Timo Werner: German Expert On Stuttgart Starlet Arsenal Should Sign
Man United need to make some changes and fast so we found German football expert George Stoneman running the rule over Stuttgart's Timo Werner, the 17-year-old second-striker making waves in the Bundesliga, and the man we think Moyes need to sign as soon as possible...
Before the weekend commencing on the 9th November 2013, unless you were an avid follower of the German game, Timo Werner probably wasn’t a name you were overly familiar with, but after a man of the match performance versus Freiburg over the aforementioned weekend, Werner’s name was on the lips of Bundesliga fans across the world, but none more so than the Stuttgart fans themselves, who appear to have the next Mario Gomez or Sami Khedira on their hands.
Starting football aged four, after his parents signed him up for the lowest youth level of local side TSV Steinhaldenfeld, if you fast forward 13 years and the local lad in Stuttgart is putting his stamp of first team proceedings in one of Europe’s top leagues.
Whilst it would be easy to think that nothing of much note could happen for a player who only finishes his A-levels next Spring, Werner has had a huge impact for both club and country through the various youth teams and set-ups, and looks more than likely to continue having such impact for both.
Initially seen as an integral part of the Swabian’s second string this season, it wasn’t until his impressive pre-season lead to former coach Bruno Labbadia promoting him to the first team and giving him his debut in the Europa League qualification game versus Botev Plovdiv on August 1st, aged just 17 years, four months and 25 days, thus making him the youngest ever Bundesliga player of Stuttgart, taking the record off Gerhard Poschner.
But what was it that Werner produced in the youth teams that led to Labbadia throwing him in at the deep end with no worries about how he may perform under the new physicality and strains of the more advanced leagues? Well, it was because Werner had far outgrown the youth team and was as good as, if not better than, what Stuttgart already had on that left side of midfield.
On his debut for the German u-15 side, aged 14, where they beat Poland 5-1, Werner scored a hat-trick and fast forward 18 months, he was being called up to the u-17 side for the European Championships, where they came second to the Netherlands, and in the same season, scored 24 times for Stuttgart’s u-17 side, helping them reach the Bundesliga final, where they lost rather surprisingly to Hertha BSC, despite having being heavily backed as favourites due to Werner’s presence in the side.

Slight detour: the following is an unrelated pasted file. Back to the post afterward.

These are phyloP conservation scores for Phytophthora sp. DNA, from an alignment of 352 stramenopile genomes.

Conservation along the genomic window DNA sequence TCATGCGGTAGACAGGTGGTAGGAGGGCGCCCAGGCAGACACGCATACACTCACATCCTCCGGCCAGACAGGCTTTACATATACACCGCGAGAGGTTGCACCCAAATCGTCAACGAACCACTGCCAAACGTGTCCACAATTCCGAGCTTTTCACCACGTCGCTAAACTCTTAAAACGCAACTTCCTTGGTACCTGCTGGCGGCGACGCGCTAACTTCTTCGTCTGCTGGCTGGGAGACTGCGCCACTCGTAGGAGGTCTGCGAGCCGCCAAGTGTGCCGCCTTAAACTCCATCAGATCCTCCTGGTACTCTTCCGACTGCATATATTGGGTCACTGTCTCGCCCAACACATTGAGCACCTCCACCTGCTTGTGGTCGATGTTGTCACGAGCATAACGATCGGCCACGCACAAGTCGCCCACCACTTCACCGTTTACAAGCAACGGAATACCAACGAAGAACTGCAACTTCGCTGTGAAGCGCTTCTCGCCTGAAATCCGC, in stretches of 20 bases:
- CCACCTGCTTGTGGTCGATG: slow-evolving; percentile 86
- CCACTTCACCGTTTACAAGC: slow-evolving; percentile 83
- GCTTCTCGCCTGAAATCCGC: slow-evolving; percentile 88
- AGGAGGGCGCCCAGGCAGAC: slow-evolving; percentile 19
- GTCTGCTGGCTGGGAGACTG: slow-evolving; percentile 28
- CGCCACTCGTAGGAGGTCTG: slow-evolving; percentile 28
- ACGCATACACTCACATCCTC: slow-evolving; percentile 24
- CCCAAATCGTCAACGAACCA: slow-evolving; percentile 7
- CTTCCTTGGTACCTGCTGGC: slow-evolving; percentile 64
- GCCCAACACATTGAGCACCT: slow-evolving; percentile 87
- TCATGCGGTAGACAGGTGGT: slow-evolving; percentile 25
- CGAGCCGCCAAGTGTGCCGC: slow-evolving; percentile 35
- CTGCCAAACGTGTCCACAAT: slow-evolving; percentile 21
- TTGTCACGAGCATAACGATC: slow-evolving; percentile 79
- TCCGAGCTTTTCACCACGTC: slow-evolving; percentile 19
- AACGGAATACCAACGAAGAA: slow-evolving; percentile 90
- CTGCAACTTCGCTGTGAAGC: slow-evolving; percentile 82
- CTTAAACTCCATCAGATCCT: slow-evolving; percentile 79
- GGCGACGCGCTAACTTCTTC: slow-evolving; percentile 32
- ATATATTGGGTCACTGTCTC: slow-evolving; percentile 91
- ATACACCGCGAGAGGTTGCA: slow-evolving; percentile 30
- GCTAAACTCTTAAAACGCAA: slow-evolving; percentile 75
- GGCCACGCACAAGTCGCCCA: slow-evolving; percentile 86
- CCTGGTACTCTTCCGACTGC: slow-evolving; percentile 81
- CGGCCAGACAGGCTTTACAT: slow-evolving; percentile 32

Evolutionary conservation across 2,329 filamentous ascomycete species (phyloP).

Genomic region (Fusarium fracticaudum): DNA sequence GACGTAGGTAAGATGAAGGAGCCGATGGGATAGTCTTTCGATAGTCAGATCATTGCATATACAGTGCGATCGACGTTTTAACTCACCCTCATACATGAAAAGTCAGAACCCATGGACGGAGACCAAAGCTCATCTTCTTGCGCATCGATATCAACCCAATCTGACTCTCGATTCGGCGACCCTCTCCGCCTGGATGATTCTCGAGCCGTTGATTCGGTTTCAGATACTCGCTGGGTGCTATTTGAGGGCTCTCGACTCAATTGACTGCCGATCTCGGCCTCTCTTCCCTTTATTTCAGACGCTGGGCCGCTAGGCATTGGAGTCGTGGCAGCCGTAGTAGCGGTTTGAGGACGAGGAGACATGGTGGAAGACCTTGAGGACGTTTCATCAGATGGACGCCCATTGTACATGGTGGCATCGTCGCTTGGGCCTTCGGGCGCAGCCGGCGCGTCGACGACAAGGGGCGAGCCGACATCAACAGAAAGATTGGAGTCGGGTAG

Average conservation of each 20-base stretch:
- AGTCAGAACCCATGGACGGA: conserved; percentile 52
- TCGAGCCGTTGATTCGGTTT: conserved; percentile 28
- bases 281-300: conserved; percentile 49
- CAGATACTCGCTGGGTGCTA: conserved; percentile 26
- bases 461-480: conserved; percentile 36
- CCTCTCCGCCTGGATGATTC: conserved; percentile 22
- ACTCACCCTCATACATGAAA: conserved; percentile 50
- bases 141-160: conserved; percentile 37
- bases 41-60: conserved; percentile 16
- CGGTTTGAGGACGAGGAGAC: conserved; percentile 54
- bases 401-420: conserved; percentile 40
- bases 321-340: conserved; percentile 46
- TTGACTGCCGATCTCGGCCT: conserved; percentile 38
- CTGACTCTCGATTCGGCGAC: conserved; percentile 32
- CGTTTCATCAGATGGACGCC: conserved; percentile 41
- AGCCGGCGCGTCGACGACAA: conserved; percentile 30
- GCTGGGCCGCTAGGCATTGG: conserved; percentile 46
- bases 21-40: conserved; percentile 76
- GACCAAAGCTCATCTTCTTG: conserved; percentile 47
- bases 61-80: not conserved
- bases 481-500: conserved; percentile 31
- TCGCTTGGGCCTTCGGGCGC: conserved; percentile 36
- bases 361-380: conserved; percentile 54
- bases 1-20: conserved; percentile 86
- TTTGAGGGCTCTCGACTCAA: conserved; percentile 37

Werner admits it was difficult to take, but it was also something he learnt a great deal from, “After that I did not want to have anything to do with football for two weeks straight.
I was fed up with the sport. But as the new season started, everything was forgotten.”
The following season, his progress continued to move forward in the A-Jugend Bundesliga, where he scored another 24 goals and added 6 assists to his tally, all within 23 games, with the form being something he carried over to the national set up too, where 18 goals and three assists followed in just 17 games.
And in Germany this type of form doesn’t go unnoticed. Werner won the Fritz Walter Medal at the end of the campaign, meaning he was seen as the best German youth player in his age group. It is the highest youth football accolade in Germany and a prize won by a member of VfB Stuttgart’s youth sides most years, a testament to their production line of talent and coaching at youth level.
This all led to his inclusion in Vfb’s pre-season squad, where he was starting to experience the perks of being a first-team member, such as not having to clean his own boots after games and training. And despite still being eligible for another season in the A-Jugend BuLi, Labbadia felt he was ready for the step up, mainly due to the pure ability he possesses.
And like most players his age, he is still trying to get his round how quickly things have progressed for him,
“The first time practicing with the professionals was something completely new for me.
Until that day, I only knew the players from watching them on television but now I sit next to them in the dressing room”
But back to his ability, Werner, despite possessing the traits, is not all about pace, goals and skill, he is much more old fashioned, and less full of flair, than most young wingers are currently. Werner is also powerful, despite only being 17, he is 6ft tall and has a superb physique, his two goals at the weekend highlighting this. His first, the Freiburg defenders couldn’t stop him once he started running, twisting and turning, and his second where he bullied the defender off the ball before finishing with aplomb, when lesser players would have played the simple pass sideways.
He has a thunderbolt of a shot when needed and his pace and lethal nature in front of goal from that left hand side is why new Stuttgart Thomas Schneider coach has stuck with Werner, once Labbadia departed. It’s a great signal of faith from his new manager, when it would have been very easy for him to put him back in the second string and nurture his talent at a slower pace, but when a player like Werner has so much talent in abundance, it was only the right thing to do to keep in the first team fold.
The right-footed youngster, somewhat reminiscent to Andrei Arshavin in looks, but that’s not the point, is very much one of Germany’s brightest young talents and we're in no doubt that you will see his talent on the biggest stages in football very soon.
This feature originally appeared on DeutschFootball.com
Follow George on Twitter @DeutschFootball
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